|home||curriculum vitae||research||bio||in the news||contact|
How do people value things in the future? Generally, the longer something is delayed, the less it is worth to us. An extensive literature has been devoted to modeling and determining the factors affecting temporal discounting of financial gains. My work explores discounting of losses, environmental outcomes, and social goals.
How do different ways of describing a product affect consumer preferences, satisfaction, and demand for socially conscious purchases? For example, my work shows that consumers are willing to pay more for a carbon fee labeled as an offset than the same fee labeled as a tax. Moreover, the difference in labeling is stronger for Republicans than Democrats. In a second project, my work is exploring the difference between representing product attributes with dichotomous or continuous scales. For example, sustainable fish may be more attractive when given a simple certification (sustainable vs not) than when rated on a sustainability scale.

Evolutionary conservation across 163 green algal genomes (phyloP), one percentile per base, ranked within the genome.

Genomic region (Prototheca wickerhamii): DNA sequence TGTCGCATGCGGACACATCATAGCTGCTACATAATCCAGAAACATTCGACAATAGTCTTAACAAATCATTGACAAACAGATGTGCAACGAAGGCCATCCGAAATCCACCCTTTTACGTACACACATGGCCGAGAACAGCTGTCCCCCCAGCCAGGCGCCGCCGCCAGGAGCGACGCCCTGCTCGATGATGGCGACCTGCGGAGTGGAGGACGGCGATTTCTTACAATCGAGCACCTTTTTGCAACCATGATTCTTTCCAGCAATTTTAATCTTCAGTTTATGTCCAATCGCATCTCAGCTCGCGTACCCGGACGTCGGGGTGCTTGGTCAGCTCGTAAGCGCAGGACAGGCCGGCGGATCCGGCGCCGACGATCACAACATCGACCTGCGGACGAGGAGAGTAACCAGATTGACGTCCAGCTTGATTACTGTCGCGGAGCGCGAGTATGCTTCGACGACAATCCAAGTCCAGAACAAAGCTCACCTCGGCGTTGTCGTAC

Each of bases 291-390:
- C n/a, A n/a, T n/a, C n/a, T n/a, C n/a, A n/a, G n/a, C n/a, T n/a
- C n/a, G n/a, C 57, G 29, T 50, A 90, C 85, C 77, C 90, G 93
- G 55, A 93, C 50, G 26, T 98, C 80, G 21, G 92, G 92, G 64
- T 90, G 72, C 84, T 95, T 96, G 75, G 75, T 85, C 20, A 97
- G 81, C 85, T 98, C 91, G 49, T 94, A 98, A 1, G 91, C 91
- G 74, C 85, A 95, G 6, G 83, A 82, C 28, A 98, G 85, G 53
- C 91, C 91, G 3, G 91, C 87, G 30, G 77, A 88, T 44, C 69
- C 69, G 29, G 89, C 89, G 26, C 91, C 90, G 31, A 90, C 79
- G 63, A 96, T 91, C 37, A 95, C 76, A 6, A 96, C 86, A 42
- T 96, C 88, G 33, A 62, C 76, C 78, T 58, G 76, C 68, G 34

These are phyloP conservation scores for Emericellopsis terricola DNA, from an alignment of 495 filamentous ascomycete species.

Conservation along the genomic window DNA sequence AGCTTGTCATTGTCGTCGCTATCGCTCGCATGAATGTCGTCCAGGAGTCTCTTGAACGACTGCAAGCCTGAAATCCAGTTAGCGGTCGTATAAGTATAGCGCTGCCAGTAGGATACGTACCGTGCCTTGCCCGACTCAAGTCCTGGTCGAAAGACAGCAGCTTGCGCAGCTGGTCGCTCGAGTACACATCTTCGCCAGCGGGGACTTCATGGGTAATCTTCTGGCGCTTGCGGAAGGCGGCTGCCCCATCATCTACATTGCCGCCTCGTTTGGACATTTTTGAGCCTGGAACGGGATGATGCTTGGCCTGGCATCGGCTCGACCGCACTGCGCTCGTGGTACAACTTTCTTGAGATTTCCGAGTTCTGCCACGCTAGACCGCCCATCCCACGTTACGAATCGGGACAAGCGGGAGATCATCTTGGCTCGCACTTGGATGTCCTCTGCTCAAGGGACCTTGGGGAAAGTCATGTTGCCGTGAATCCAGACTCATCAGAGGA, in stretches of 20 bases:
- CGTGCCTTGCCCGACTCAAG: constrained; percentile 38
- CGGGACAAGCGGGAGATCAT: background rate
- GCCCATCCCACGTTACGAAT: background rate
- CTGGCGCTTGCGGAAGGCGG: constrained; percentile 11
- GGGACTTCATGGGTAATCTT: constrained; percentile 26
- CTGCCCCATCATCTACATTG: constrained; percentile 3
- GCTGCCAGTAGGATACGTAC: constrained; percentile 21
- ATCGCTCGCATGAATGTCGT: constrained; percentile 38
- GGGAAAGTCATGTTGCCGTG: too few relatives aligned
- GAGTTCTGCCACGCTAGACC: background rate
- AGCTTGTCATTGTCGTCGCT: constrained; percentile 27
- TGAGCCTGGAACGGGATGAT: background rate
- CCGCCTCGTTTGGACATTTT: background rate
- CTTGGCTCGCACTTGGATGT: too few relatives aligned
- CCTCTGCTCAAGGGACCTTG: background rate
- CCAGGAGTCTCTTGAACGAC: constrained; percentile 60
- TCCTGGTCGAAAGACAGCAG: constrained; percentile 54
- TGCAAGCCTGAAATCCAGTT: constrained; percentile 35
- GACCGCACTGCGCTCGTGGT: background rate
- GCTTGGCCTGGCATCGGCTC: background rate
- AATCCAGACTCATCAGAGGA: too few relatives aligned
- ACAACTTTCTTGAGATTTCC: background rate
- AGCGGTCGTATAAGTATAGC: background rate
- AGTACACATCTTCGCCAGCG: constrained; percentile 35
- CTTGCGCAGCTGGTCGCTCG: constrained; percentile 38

How and when do people trade off their self-interest against the interest of the group? For example, how do fishermen determine how much to fish, so as to maximize their catch but not deplete the stocks? The most famous paradigm used to study this in the lab is the prisoner's dilemma. My work looks at the impacts of contextual framing and differing time horizons on people's likelihood to cooperate.
For more information, please see my publications.
|Page last modified: July 03 2012 21:28:56|